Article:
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’60s icon Twiggy launches fashion line

Back in the Mod ’60s, Twiggy conquered London with her waif figure, huge eyes, boyish bob and long legs — and fashion changed forever. Now 60, she hasn't lost her edge: Twiggy will soon hit HSN with an affordable line of clothing  under $100.
/ Source: The Associated Press

Back in the Mod '60s, when Twiggy conquered London and fashion changed forever, the waif of a teen with huge eyes, a boyish bob and long legs craved the glamour and curves of a different icon.

"Whether you're thin, fat, small, dark, blond, redhead, you wanna be something else," said the world's first boldface supermodel. "I wanted a fairy godmother to make me look like Marilyn Monroe. I had no boobs, no hips, and I wanted it desperately."

What she wanted was all around her: fuller-figure models with names nobody remembers, many of them middle-class or upper-crust older girls biding their time before landing husbands. Absent any of that, what Twiggy had was extreme youth, a thirst for fashion and triple-layered false eyelashes that fed her right into the decade's social revolution alongside the Beatles and Pop art.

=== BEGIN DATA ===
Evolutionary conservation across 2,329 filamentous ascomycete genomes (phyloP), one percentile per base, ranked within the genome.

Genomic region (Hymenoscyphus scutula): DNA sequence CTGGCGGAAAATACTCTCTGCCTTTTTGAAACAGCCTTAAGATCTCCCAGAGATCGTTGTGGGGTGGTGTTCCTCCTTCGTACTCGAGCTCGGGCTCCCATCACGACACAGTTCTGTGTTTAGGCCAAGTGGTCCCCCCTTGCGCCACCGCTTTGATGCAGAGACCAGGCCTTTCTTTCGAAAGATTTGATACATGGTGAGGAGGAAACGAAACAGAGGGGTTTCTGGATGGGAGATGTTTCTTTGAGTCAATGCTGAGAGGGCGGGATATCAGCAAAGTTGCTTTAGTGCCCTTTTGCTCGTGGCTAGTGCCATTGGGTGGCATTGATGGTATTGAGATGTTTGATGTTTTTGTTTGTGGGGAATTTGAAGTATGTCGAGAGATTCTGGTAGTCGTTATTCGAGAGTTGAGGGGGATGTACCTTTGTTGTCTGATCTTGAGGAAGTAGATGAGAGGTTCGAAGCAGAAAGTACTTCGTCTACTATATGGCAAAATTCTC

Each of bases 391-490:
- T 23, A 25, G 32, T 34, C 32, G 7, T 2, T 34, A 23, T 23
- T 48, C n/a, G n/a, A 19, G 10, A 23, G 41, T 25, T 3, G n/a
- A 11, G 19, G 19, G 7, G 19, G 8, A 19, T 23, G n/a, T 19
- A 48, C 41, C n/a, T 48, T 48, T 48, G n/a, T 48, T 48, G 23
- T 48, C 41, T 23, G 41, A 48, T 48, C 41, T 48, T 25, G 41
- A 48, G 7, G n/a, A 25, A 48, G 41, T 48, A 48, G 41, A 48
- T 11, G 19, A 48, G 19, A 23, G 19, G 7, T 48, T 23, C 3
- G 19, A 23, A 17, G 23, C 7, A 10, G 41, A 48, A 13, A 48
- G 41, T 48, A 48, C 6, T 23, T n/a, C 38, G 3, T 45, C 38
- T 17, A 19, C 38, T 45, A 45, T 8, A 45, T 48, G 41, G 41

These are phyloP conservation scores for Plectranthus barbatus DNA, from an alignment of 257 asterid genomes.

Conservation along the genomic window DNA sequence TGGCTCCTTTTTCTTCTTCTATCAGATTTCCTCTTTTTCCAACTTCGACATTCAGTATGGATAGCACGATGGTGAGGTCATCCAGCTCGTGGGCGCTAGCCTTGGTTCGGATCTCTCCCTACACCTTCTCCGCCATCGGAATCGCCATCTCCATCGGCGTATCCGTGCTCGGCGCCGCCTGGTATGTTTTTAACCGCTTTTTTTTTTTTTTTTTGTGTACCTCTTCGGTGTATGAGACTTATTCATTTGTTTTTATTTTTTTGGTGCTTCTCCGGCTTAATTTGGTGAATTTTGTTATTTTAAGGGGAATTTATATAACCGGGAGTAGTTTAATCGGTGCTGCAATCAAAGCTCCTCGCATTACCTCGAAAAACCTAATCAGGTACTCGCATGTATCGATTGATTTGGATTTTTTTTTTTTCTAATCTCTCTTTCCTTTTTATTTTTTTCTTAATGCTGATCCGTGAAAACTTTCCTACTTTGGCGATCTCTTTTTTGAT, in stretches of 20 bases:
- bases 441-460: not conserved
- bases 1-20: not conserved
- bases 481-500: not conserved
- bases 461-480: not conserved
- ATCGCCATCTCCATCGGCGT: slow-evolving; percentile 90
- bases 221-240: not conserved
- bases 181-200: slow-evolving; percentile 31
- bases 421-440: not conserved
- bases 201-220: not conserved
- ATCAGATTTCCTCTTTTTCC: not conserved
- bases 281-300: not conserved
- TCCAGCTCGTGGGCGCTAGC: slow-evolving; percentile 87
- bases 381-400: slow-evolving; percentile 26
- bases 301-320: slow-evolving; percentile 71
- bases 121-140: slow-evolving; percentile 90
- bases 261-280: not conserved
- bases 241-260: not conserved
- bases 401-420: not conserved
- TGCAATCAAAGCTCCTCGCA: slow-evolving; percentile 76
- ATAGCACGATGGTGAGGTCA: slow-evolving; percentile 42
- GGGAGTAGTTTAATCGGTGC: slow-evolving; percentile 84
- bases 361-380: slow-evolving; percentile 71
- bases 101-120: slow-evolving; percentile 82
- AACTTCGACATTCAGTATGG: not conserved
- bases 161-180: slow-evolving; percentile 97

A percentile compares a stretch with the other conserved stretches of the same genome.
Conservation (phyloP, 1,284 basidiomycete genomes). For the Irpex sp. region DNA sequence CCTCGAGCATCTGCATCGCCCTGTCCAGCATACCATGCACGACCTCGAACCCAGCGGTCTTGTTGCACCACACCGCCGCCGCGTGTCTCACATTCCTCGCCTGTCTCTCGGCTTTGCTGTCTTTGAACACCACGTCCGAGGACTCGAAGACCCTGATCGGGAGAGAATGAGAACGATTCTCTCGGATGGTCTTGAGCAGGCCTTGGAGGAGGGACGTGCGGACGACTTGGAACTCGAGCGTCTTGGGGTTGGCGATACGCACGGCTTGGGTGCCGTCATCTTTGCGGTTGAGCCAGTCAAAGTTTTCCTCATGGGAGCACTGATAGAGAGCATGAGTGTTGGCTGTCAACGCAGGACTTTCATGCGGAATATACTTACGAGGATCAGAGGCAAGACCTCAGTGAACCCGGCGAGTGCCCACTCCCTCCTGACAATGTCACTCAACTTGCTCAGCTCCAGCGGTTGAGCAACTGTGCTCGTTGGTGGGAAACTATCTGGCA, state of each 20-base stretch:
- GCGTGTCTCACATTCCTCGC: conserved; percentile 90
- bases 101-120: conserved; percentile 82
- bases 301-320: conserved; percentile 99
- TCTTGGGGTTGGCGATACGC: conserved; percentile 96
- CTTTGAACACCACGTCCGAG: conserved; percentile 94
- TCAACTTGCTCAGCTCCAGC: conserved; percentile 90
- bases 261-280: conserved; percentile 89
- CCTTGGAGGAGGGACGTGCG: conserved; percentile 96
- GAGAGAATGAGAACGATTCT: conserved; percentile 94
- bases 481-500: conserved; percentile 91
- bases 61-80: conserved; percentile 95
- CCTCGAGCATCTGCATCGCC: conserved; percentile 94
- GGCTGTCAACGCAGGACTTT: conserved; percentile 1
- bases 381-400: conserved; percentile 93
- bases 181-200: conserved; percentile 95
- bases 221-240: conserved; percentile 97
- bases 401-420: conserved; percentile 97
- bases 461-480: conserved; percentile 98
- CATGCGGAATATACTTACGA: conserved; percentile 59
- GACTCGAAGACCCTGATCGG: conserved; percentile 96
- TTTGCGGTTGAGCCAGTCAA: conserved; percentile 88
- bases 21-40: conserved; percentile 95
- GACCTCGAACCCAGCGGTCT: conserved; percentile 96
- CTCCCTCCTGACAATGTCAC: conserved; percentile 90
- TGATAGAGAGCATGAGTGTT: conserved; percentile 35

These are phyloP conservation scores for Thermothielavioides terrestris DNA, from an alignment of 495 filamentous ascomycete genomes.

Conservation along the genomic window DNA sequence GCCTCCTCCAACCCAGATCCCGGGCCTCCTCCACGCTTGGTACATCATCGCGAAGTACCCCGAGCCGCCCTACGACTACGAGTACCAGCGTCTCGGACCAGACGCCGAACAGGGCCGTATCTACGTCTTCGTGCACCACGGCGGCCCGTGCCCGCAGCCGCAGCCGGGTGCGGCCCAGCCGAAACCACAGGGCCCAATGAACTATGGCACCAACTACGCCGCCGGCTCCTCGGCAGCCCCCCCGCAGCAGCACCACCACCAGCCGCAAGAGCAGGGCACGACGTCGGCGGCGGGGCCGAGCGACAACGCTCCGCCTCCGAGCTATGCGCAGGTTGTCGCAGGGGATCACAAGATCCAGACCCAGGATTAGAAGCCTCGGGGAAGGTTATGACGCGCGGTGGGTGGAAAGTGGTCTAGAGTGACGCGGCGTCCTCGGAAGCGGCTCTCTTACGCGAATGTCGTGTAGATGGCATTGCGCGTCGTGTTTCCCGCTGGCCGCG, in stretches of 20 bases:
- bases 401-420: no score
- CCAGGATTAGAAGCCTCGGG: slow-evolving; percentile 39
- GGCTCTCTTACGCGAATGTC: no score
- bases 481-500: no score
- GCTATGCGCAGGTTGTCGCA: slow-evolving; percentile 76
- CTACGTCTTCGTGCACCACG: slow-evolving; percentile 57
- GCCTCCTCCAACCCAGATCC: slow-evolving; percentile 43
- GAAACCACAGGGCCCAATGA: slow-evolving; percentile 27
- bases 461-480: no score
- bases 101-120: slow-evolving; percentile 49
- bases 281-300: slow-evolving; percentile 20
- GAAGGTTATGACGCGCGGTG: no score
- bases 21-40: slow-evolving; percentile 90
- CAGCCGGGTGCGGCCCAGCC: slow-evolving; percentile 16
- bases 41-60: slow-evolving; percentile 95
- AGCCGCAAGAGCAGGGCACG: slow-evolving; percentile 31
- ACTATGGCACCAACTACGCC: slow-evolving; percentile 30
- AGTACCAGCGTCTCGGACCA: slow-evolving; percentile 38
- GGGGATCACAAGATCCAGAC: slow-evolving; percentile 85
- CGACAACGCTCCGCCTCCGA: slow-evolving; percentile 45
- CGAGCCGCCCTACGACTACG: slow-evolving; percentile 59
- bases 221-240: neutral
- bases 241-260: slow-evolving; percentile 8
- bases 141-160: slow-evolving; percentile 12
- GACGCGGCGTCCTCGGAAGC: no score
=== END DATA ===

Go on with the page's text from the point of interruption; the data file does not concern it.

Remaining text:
Now 60, she remains a one-name wonder with a joyous laugh, a gift for chat and a homegirl Cockney accent. She's achieved, slightly, some of those coveted curves, but she hasn't lost her edge. The singer, dancer, actress and author isn't done just yet.

Twiggy will soon hit HSN with an affordable line of skinny jeans, ruffled blouses, gypsy skirts, jackets and accessories in bold colors and price points of under $100. That, she said, would have pleased her younger self, who saved up spending money to splurge at London's popular Biba boutique.

"I've always had the strong belief that fashion should be for everyone, not just for wealthy people," said Twiggy, lounging on a white hotel settee between Union Jack accent pillows. "Lots of people can't afford to spend lots of money on clothes, and they should have nice things, too."

Lots of people who wear lots of different sizes. The "Twiggy London" line will be available up to around size 20, said the creator, who cites genes — not starvation — for the rail-thin look that made her the face of 1966 at age 16.

It's not the first time Twiggy has indulged her interest in design, or remote shopping. Her "Twiggy Collection" of last decade was sold online through the portal Great Universal. There were other home shopping ventures as well. Back in the '60s, she put out a line for teens but left it in the dust of some bad business partners after three years.

"We were very green then. We're a bit wiser now. A little bit older, a little wiser," she laughed.

Before she was Twiggy
The youngest of three girls, she was born Lesley Hornby in north London's Neasden to a carpenter dad and a factory worker mom who worked a Woolworth's counter to earn extra money. At 5-feet, 6 inches — short for a model — Twiggy weighed only 91 pounds when she exploded into the culture.